A hundred and fifty years ago, Victorian satirist and would-be man of science Samuel Butler wrote a fictional account of machine evolution set in a fantastic country that his narrator and would-be man of science stumbles upon in the Southern Alps of New Zealand. The inhabitants of Erewhon (an anagram for “nowhere”) have outlawed and quarantined machines out of fear that they will assume “a new phase of mind” that will transform human beings from intelligent masters into degenerate slaves. At best, Erewhonians fear that they will be mere “tickling aphids” on the bodies of fully conscious, superior beings with superior systems of communication. The prospect of losing their place at the top of the food chain has therefore driven them to preemptively halt the progress of technology.

Erewhonians’ Luddite ways are challenged, however, by one of their more sophisticated countrymen who points out that machines are already extensions of human bodies. Even something as simple as a spade, this observer notes, is an “extra-corporeal limb,” A train, he points out, is like “a seven-leagued foot.” The glories of industrial civilization, he insists, show that human and machine intelligence cannot, and should not, be separated. Instead, they are marvelously fused in the new powers of imperial entrepreneurs, such as bankers and merchants who, thanks to the technologies at their disposal, can stretch their bodies out across the globe.

These splendid men of business contrast with “lower” beings, including the poor and dispossessed, who are “clogged and hampered by matter, which sticks about them as treacle to the wings of a fly.”  The narrator of Erewhon is so taken with this wisdom that he devises a colonial scheme of his own: he plans to transport cargoes of primitive Erewhonians across the Tasman where they will become indentured plantation laborers.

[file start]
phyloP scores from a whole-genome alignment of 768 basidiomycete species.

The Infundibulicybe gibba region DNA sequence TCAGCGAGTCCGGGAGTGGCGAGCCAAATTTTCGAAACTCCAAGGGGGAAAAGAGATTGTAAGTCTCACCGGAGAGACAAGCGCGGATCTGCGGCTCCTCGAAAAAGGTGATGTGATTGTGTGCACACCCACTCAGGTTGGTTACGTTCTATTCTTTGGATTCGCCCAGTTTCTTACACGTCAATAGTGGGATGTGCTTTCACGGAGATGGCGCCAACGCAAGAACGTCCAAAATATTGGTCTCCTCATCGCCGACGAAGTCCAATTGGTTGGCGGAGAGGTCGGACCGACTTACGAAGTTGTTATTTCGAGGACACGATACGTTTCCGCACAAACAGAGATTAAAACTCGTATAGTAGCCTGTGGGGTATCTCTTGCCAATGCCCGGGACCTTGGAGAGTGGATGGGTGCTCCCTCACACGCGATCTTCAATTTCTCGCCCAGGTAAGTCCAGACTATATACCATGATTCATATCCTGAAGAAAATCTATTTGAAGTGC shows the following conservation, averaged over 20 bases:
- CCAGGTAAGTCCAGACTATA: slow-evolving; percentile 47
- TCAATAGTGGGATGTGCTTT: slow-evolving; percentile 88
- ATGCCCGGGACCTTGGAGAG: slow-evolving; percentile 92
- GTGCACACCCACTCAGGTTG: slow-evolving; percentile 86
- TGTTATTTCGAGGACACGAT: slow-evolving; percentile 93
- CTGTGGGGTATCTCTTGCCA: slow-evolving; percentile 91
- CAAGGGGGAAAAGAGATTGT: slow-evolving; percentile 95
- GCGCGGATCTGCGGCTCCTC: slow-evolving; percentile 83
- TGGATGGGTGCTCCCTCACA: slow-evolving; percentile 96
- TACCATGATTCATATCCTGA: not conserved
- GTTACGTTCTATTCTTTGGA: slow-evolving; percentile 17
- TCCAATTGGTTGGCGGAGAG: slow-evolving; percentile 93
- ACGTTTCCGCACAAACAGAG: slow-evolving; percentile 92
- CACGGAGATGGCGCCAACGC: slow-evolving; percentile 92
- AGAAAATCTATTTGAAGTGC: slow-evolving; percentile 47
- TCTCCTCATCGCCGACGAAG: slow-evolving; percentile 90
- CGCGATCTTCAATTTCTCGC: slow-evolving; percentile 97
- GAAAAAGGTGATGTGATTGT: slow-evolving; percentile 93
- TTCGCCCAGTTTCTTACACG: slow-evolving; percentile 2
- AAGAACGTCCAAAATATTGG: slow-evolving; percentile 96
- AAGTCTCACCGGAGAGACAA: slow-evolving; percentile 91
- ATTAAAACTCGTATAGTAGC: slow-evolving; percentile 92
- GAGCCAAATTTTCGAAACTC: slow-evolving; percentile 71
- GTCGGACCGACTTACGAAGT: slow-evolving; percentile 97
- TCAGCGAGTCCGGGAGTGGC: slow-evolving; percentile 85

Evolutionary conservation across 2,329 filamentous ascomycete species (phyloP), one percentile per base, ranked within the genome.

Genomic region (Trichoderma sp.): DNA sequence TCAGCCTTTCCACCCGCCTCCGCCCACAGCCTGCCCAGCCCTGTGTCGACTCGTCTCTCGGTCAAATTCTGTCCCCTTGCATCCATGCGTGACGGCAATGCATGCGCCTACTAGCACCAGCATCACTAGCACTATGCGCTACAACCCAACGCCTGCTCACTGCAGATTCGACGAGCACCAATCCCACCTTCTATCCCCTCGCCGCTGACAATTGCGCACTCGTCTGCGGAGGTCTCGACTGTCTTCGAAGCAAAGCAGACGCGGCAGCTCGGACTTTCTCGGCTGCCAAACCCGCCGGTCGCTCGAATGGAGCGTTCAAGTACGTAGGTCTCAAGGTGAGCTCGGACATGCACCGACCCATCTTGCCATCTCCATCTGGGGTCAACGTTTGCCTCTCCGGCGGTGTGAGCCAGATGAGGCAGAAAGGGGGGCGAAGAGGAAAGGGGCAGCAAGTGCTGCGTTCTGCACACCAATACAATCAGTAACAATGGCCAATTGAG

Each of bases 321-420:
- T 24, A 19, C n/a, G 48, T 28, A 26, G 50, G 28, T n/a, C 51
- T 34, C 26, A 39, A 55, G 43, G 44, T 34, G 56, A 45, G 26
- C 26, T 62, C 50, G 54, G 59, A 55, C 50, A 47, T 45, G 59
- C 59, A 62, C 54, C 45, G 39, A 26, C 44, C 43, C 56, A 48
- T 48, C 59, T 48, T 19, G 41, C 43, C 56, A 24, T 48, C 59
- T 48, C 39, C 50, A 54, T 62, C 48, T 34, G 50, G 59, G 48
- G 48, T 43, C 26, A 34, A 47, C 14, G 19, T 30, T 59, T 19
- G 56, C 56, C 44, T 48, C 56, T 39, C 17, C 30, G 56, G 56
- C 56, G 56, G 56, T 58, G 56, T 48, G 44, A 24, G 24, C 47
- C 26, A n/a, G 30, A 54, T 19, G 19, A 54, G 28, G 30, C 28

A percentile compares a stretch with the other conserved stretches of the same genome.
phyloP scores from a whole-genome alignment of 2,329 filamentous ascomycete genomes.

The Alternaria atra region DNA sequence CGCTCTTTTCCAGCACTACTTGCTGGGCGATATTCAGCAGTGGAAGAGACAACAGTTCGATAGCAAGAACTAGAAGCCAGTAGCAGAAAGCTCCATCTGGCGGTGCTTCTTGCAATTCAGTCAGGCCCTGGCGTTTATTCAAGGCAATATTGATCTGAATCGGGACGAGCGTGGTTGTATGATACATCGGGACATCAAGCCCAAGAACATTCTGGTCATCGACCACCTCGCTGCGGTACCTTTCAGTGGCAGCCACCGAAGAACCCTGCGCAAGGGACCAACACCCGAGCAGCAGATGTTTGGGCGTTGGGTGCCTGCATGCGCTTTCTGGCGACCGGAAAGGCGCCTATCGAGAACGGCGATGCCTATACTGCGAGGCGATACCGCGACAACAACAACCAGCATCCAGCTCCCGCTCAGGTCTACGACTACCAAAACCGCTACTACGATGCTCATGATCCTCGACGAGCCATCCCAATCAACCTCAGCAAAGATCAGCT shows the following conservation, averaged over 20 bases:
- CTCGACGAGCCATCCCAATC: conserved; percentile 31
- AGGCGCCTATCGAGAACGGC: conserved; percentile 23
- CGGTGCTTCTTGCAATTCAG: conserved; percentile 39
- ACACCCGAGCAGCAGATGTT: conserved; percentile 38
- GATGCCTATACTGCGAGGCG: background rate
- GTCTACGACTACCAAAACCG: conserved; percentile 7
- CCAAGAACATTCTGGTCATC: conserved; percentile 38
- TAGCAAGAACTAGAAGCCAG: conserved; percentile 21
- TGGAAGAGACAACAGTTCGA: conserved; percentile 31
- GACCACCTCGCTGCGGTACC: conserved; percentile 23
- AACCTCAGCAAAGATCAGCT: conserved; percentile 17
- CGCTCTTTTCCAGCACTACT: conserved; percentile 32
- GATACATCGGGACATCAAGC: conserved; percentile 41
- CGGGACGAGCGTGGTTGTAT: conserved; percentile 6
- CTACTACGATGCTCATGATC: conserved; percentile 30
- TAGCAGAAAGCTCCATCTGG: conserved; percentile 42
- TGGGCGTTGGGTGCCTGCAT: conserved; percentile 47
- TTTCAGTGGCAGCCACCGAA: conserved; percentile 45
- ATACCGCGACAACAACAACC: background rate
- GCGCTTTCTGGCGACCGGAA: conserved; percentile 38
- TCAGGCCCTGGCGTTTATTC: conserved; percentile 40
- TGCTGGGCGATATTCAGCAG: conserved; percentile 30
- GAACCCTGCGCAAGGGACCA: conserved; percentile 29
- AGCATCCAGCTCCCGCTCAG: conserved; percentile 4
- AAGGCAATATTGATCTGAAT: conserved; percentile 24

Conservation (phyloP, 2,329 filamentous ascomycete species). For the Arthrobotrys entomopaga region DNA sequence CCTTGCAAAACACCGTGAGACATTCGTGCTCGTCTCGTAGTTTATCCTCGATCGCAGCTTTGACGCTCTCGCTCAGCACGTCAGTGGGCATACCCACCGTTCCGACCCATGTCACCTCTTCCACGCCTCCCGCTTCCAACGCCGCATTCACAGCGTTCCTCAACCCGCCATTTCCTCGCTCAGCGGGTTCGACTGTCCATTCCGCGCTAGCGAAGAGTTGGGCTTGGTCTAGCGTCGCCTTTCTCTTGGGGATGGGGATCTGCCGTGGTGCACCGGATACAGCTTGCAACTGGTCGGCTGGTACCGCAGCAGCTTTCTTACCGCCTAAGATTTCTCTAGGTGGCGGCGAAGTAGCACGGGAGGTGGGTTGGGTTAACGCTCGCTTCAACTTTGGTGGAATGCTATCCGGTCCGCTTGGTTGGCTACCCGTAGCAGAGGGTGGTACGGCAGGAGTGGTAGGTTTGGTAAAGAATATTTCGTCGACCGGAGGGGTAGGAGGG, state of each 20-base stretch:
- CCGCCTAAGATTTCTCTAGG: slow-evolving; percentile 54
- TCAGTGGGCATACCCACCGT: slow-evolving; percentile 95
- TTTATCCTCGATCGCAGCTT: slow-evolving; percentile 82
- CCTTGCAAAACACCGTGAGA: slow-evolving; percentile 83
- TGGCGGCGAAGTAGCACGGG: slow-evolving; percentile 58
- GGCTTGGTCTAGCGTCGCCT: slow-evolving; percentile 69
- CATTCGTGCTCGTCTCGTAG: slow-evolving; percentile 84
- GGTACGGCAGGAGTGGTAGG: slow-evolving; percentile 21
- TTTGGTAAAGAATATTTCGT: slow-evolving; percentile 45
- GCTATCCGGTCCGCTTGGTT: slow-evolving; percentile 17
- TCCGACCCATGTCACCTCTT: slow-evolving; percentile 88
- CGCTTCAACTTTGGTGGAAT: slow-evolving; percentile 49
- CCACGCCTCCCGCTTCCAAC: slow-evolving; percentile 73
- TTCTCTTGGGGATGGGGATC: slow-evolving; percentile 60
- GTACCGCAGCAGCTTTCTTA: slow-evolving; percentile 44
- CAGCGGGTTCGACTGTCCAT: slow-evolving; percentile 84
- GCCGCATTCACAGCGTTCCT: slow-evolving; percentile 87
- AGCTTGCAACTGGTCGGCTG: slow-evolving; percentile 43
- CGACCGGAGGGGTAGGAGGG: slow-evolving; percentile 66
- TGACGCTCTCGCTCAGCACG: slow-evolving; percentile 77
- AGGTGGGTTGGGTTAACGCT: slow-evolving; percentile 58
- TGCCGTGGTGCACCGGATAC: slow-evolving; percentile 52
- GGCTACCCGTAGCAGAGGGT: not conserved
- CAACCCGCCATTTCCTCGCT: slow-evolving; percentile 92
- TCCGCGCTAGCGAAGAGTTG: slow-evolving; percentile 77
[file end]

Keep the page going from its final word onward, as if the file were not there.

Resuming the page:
Like most satirists, Butler wasn’t simply championing one position at the expense of another. He was neither pro-technology, nor was it his position that machines present an existential threat to humanity or that we should honor their fledging self-awareness. Instead, he showed that whether we wait in horrified anticipation of the machine-run future or engage in exhilarated advocacy for the new beings that herald it, our obsession with future machine intelligence reveals how technology, whether sentient or not, serves global elites at the expense of the greater good in the present. 

Machine cognition, like that of human and nonhuman animals, may or may not become conscious cognition. That remains to be seen. But what matters is how we already harness it and who profits.

Anna Neill is Professor of English at the University of Kansas.